* DeusExMachina: The whole plot is basically a sequence of those. In a surprisingly TropesAreNotBad way, they almost always create ''more'' suspense than they resolve, until the very end.
* DiabolusExMachina: The eruption of the supposedly extinct volcano combined with underlying geology that makes an [[EarthShatteringKaboom island-destroying explosion]] extremely likely.
* DubNameChange: Some of the character names are changed in the earlier translations into English, e. g. Cyrus Smith being turned into Cyrus Harding, and Pencroff becoming Pencroft. Pretty much all translations changed Harbert to Herbert.
* EagleLand: Definitely a Flavor 1 example, although Verne's not nearly as overt here as he was with ''From the Earth To The Moon''.
* EverythingsBetterWithMonkeys: Jup, the orangutan butler.
* FlippingHelpless: It was done by the protagonists to a giant sea turtle, who then left for some reason. While they were away, the turtle was carried away by a high tide.
* GoMadFromTheIsolation : [[spoiler:Ayrton.]] He's in a pretty bad state when they find him, to say the least...
* [[spoiler:HappyEnding: Verne originally wanted a BittersweetEnding where the castaways are somewhat depressed at having lost the Island. His editor had him change it to an upbeat one where they buy some territory in the state of Iowa and create a replica of the island to serve as a colony and a tourist attraction.]]
* IslandOfMystery: possibly the Ur-example.
* IsItSomethingYouEat: Pencroff. Surrounded by the wonders of nature, his interests are still primarily culinary.
* LargeHam: Pencroff.
* MeaningfulName: The reporter is named Gideon ''Spilett'' (i.e. "spill it," as in break the news).
* MisplacedVegetation / MisplacedWildlife: Lincoln Island has almost implausible levels of biodiversity and has species that couldn't realistically exist in the latitude it's supposed to lie in. This was something that even Verne's ''contemporaries'' noticed. His answer? A wink, followed by a 19th-century version of the MST3KMantra slash RuleOfCool argument.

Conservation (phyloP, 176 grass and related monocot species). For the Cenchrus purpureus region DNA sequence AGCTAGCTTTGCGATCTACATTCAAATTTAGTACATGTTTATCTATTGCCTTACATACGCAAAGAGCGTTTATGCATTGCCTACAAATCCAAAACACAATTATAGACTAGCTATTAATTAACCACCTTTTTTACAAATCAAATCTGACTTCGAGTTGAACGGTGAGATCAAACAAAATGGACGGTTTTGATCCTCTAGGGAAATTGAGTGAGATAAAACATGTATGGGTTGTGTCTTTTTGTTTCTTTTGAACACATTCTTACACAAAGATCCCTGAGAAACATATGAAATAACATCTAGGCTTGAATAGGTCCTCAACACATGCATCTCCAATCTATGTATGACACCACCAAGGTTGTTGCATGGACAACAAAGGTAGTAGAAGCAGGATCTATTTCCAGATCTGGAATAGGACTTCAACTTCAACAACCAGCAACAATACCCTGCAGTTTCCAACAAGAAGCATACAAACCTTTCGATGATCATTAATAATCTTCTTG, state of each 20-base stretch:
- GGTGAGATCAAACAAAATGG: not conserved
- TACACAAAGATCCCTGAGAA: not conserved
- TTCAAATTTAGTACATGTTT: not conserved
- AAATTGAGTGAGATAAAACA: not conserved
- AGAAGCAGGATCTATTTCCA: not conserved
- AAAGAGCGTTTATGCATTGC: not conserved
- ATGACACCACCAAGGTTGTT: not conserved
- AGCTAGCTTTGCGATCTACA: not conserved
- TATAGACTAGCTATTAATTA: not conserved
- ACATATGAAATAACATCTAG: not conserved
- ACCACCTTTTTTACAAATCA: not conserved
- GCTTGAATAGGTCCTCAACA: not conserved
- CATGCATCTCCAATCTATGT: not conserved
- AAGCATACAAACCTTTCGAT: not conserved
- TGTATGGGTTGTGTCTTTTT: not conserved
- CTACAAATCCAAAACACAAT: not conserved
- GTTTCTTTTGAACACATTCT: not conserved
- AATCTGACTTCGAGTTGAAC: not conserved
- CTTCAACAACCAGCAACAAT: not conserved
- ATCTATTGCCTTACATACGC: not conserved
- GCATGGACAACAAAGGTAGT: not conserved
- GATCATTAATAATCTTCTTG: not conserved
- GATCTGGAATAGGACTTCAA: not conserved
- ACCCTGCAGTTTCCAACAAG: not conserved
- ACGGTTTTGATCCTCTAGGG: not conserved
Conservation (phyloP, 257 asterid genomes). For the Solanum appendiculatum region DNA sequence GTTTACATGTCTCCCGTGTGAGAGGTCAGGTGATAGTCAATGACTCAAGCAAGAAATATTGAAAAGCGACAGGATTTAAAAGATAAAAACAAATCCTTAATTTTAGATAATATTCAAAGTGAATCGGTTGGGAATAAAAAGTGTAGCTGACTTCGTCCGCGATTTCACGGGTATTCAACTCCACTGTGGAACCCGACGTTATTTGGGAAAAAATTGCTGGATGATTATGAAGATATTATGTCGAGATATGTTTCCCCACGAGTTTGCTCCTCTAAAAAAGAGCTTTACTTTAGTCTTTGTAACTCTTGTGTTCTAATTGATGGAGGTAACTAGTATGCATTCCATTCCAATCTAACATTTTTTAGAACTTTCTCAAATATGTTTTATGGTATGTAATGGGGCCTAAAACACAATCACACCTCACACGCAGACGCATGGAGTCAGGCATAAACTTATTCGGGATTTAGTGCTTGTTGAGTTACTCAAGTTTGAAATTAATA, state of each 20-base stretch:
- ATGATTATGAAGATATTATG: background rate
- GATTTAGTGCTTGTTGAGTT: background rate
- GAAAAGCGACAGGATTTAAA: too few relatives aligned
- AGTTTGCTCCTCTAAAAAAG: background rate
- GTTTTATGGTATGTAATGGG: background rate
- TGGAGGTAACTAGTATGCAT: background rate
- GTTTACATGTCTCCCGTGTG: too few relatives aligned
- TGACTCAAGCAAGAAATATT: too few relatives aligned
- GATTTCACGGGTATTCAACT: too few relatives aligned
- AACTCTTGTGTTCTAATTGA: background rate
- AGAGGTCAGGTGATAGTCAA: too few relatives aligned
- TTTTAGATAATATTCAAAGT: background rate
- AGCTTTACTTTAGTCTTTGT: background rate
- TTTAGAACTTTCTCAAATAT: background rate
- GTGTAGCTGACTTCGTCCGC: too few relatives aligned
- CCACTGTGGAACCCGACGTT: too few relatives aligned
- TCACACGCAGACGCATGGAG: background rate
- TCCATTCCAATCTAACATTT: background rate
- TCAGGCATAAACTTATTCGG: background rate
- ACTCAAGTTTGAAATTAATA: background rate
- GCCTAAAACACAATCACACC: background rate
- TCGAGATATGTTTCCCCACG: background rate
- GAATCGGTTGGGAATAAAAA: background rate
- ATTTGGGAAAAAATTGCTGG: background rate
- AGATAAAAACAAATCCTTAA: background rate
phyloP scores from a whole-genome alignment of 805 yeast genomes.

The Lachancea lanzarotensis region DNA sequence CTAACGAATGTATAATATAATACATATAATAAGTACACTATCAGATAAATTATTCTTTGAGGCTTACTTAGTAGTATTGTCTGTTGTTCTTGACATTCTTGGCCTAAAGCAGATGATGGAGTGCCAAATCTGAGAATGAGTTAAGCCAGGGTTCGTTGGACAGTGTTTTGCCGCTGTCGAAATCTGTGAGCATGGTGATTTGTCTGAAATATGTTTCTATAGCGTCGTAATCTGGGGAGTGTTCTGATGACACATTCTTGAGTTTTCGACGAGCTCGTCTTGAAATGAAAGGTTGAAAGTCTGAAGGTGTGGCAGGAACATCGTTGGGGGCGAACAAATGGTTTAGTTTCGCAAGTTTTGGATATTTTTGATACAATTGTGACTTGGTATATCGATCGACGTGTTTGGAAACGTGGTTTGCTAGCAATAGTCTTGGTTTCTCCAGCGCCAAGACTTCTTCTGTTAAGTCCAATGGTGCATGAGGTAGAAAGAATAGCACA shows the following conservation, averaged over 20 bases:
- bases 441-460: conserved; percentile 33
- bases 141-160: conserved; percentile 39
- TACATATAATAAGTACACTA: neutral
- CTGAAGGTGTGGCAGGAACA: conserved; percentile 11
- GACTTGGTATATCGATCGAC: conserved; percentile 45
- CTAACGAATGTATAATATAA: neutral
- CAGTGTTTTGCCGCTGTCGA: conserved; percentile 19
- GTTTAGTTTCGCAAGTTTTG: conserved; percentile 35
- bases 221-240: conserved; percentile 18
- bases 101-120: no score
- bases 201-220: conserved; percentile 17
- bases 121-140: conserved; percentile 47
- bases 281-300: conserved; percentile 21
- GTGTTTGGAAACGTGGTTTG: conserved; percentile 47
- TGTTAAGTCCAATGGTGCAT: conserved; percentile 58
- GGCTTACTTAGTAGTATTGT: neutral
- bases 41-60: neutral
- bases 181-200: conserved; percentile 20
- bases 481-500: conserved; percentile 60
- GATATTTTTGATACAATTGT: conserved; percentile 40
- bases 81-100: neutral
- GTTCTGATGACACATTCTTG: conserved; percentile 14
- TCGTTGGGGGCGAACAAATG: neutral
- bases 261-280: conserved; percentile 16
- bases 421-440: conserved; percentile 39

* NoteFromEd: Verne's creative solution to the SeriesContinuityError mentioned above (see the "Canon Welding" entry) was to [[LampshadeHanging call attention to it]] in a couple of footnotes supposedly added by the publisher. [[FootnoteFever Each of which simply refers the reader to the other footnote!]]
* TheRemnant: [[spoiler:Nemo]]'s origin reveals that he is an exiled Indian prince [[ShellShockedVeteran still fighting]] the Sepoy Rebellion and hating the British.
* TheReveal
* {{Robinsonade}}: This is played straight with the colonists, but deconstructed with [[spoiler:Ayrton]]. Apparently his loneliness is to blame for the state in which they find him.
* ScienceHero: Cyrus Smith. He's stated to be an "engineer", but seems to be equally at home with physics, botany, chemistry and metallurgy. Between his knowledge and the whole group's determination, they build a plantation, an explosives plant, a smeltery, and a telegraph system out of little more than raw materials (plus a little help from a mysterious benefactor).
* SolarPoweredMagnifyingGlass: Cyrus Smith McGyvered a water-filled lens from two watch glasses as the castaways initially had no other means of starting the fire.
* WhatMeasureIsANonHuman: [[spoiler:The animal characters are all quickly killed off in the finale.]]